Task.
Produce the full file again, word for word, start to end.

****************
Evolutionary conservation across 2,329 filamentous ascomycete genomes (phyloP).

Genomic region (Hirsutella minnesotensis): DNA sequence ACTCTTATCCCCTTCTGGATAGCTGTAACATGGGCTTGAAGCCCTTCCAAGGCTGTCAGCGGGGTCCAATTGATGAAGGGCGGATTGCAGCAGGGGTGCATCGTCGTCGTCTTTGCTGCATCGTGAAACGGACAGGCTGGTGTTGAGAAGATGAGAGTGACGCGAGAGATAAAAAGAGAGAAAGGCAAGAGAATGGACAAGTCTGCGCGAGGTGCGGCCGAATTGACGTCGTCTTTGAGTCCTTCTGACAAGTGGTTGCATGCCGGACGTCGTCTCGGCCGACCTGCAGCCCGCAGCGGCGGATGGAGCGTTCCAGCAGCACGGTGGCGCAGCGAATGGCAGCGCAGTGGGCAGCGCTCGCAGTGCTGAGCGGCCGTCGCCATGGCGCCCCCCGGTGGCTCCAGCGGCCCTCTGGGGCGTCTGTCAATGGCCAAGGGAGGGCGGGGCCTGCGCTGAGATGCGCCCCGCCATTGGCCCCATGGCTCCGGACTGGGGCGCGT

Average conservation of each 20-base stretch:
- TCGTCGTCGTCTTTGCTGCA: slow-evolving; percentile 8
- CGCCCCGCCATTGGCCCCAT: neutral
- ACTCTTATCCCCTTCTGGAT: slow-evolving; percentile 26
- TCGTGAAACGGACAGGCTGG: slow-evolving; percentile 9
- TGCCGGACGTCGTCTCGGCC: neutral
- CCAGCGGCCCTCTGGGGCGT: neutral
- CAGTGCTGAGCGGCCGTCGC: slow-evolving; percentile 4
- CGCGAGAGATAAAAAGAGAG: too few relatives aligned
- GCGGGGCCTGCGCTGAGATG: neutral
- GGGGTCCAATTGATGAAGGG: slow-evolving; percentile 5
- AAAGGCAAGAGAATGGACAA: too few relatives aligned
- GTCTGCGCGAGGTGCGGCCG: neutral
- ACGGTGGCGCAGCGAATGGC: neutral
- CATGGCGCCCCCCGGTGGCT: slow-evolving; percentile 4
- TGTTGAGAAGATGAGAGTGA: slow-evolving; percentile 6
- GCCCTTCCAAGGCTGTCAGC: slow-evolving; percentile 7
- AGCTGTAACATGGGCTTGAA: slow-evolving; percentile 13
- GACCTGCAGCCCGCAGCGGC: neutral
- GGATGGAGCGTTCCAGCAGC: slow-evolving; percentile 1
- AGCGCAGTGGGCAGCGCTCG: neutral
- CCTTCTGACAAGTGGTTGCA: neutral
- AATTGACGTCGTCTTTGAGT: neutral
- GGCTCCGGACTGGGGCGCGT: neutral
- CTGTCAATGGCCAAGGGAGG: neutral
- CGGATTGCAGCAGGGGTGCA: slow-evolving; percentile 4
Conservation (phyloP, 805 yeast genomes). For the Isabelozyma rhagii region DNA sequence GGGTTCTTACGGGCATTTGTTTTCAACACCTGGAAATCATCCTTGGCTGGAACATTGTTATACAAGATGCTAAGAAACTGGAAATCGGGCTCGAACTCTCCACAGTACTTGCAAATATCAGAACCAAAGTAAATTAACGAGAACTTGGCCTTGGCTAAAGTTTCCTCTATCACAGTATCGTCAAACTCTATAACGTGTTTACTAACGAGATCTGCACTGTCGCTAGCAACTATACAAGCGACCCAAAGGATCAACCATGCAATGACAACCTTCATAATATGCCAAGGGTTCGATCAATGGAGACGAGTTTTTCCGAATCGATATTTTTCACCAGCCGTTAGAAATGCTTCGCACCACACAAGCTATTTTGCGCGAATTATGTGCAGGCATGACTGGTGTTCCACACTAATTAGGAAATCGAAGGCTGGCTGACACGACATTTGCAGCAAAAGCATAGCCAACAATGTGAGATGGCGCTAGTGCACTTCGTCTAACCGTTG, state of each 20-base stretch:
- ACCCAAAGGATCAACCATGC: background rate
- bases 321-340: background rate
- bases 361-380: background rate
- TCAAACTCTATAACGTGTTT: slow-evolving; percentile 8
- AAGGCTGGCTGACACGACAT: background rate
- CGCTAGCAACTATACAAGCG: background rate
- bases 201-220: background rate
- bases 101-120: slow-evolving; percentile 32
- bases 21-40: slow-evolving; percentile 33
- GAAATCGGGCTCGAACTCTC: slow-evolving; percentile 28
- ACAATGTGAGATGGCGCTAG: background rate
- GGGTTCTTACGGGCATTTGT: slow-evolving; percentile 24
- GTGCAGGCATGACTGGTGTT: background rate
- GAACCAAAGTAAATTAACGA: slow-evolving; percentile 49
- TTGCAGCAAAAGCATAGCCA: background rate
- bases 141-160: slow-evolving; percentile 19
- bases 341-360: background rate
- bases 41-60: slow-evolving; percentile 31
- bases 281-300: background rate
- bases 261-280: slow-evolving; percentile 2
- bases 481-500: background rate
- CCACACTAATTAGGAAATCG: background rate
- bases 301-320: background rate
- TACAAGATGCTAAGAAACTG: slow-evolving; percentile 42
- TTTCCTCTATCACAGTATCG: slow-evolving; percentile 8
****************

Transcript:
Evolutionary conservation across 2,329 filamentous ascomycete genomes (phyloP).

Genomic region (Hirsutella minnesotensis): DNA sequence ACTCTTATCCCCTTCTGGATAGCTGTAACATGGGCTTGAAGCCCTTCCAAGGCTGTCAGCGGGGTCCAATTGATGAAGGGCGGATTGCAGCAGGGGTGCATCGTCGTCGTCTTTGCTGCATCGTGAAACGGACAGGCTGGTGTTGAGAAGATGAGAGTGACGCGAGAGATAAAAAGAGAGAAAGGCAAGAGAATGGACAAGTCTGCGCGAGGTGCGGCCGAATTGACGTCGTCTTTGAGTCCTTCTGACAAGTGGTTGCATGCCGGACGTCGTCTCGGCCGACCTGCAGCCCGCAGCGGCGGATGGAGCGTTCCAGCAGCACGGTGGCGCAGCGAATGGCAGCGCAGTGGGCAGCGCTCGCAGTGCTGAGCGGCCGTCGCCATGGCGCCCCCCGGTGGCTCCAGCGGCCCTCTGGGGCGTCTGTCAATGGCCAAGGGAGGGCGGGGCCTGCGCTGAGATGCGCCCCGCCATTGGCCCCATGGCTCCGGACTGGGGCGCGT

Average conservation of each 20-base stretch:
- TCGTCGTCGTCTTTGCTGCA: slow-evolving; percentile 8
- CGCCCCGCCATTGGCCCCAT: neutral
- ACTCTTATCCCCTTCTGGAT: slow-evolving; percentile 26
- TCGTGAAACGGACAGGCTGG: slow-evolving; percentile 9
- TGCCGGACGTCGTCTCGGCC: neutral
- CCAGCGGCCCTCTGGGGCGT: neutral
- CAGTGCTGAGCGGCCGTCGC: slow-evolving; percentile 4
- CGCGAGAGATAAAAAGAGAG: too few relatives aligned
- GCGGGGCCTGCGCTGAGATG: neutral
- GGGGTCCAATTGATGAAGGG: slow-evolving; percentile 5
- AAAGGCAAGAGAATGGACAA: too few relatives aligned
- GTCTGCGCGAGGTGCGGCCG: neutral
- ACGGTGGCGCAGCGAATGGC: neutral
- CATGGCGCCCCCCGGTGGCT: slow-evolving; percentile 4
- TGTTGAGAAGATGAGAGTGA: slow-evolving; percentile 6
- GCCCTTCCAAGGCTGTCAGC: slow-evolving; percentile 7
- AGCTGTAACATGGGCTTGAA: slow-evolving; percentile 13
- GACCTGCAGCCCGCAGCGGC: neutral
- GGATGGAGCGTTCCAGCAGC: slow-evolving; percentile 1
- AGCGCAGTGGGCAGCGCTCG: neutral
- CCTTCTGACAAGTGGTTGCA: neutral
- AATTGACGTCGTCTTTGAGT: neutral
- GGCTCCGGACTGGGGCGCGT: neutral
- CTGTCAATGGCCAAGGGAGG: neutral
- CGGATTGCAGCAGGGGTGCA: slow-evolving; percentile 4
Conservation (phyloP, 805 yeast genomes). For the Isabelozyma rhagii region DNA sequence GGGTTCTTACGGGCATTTGTTTTCAACACCTGGAAATCATCCTTGGCTGGAACATTGTTATACAAGATGCTAAGAAACTGGAAATCGGGCTCGAACTCTCCACAGTACTTGCAAATATCAGAACCAAAGTAAATTAACGAGAACTTGGCCTTGGCTAAAGTTTCCTCTATCACAGTATCGTCAAACTCTATAACGTGTTTACTAACGAGATCTGCACTGTCGCTAGCAACTATACAAGCGACCCAAAGGATCAACCATGCAATGACAACCTTCATAATATGCCAAGGGTTCGATCAATGGAGACGAGTTTTTCCGAATCGATATTTTTCACCAGCCGTTAGAAATGCTTCGCACCACACAAGCTATTTTGCGCGAATTATGTGCAGGCATGACTGGTGTTCCACACTAATTAGGAAATCGAAGGCTGGCTGACACGACATTTGCAGCAAAAGCATAGCCAACAATGTGAGATGGCGCTAGTGCACTTCGTCTAACCGTTG, state of each 20-base stretch:
- ACCCAAAGGATCAACCATGC: background rate
- bases 321-340: background rate
- bases 361-380: background rate
- TCAAACTCTATAACGTGTTT: slow-evolving; percentile 8
- AAGGCTGGCTGACACGACAT: background rate
- CGCTAGCAACTATACAAGCG: background rate
- bases 201-220: background rate
- bases 101-120: slow-evolving; percentile 32
- bases 21-40: slow-evolving; percentile 33
- GAAATCGGGCTCGAACTCTC: slow-evolving; percentile 28
- ACAATGTGAGATGGCGCTAG: background rate
- GGGTTCTTACGGGCATTTGT: slow-evolving; percentile 24
- GTGCAGGCATGACTGGTGTT: background rate
- GAACCAAAGTAAATTAACGA: slow-evolving; percentile 49
- TTGCAGCAAAAGCATAGCCA: background rate
- bases 141-160: slow-evolving; percentile 19
- bases 341-360: background rate
- bases 41-60: slow-evolving; percentile 31
- bases 281-300: background rate
- bases 261-280: slow-evolving; percentile 2
- bases 481-500: background rate
- CCACACTAATTAGGAAATCG: background rate
- bases 301-320: background rate
- TACAAGATGCTAAGAAACTG: slow-evolving; percentile 42
- TTTCCTCTATCACAGTATCG: slow-evolving; percentile 8